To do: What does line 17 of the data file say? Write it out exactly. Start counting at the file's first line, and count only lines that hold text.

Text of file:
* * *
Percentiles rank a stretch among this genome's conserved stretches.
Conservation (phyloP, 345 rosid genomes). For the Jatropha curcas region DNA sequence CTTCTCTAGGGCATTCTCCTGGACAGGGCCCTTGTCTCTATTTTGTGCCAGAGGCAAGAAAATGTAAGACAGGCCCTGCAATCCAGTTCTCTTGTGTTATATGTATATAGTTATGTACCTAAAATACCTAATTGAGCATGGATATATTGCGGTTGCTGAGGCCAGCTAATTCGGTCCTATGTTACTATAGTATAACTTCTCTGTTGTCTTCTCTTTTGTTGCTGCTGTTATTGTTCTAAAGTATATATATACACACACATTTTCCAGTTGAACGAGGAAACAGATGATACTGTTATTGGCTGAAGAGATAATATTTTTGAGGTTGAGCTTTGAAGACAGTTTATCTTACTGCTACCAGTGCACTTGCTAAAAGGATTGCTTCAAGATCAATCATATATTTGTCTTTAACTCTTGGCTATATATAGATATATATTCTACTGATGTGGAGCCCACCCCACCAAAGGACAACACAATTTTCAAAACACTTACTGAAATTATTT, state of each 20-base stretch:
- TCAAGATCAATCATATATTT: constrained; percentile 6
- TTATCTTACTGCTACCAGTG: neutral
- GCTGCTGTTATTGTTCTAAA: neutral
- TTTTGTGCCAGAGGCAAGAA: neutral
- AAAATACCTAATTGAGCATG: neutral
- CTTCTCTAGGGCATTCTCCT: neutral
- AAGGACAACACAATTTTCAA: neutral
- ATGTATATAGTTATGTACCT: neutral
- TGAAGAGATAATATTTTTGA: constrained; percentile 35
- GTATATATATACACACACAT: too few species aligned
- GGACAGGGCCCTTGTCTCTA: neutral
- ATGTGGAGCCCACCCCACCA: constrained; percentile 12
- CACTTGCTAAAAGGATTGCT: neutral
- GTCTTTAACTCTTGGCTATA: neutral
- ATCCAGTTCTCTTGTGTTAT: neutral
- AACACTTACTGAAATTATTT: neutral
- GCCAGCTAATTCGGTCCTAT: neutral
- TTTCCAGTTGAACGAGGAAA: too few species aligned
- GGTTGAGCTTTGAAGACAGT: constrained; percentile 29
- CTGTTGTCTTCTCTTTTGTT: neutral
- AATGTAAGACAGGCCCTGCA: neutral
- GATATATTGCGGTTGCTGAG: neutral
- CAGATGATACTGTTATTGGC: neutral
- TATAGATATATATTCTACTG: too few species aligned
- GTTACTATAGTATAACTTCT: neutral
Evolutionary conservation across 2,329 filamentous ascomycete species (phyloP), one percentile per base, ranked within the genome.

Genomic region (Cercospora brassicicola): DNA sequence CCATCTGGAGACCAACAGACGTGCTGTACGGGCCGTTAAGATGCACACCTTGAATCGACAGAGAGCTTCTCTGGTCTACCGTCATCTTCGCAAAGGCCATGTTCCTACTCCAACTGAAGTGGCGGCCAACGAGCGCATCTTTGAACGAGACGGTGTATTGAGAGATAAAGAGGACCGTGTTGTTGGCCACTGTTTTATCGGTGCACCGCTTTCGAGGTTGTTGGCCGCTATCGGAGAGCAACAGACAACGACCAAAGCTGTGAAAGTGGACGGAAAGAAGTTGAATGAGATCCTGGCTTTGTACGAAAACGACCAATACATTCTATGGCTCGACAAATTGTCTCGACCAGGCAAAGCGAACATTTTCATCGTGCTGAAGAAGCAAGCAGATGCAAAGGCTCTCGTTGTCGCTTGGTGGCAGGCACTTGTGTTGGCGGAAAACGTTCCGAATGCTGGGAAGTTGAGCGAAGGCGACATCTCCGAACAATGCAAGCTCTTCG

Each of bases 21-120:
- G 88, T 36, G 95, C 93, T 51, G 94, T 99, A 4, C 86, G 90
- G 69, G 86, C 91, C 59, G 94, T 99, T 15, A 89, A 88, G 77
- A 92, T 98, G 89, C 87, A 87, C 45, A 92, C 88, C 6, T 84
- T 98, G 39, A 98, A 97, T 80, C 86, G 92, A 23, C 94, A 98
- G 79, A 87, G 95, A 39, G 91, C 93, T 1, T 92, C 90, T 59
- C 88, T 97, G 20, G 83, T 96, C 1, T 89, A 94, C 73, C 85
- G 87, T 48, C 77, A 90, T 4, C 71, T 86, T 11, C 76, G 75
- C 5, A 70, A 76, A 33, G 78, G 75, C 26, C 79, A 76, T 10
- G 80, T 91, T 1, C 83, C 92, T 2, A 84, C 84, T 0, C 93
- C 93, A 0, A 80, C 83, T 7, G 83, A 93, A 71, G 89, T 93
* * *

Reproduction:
- ATCCAGTTCTCTTGTGTTAT: neutral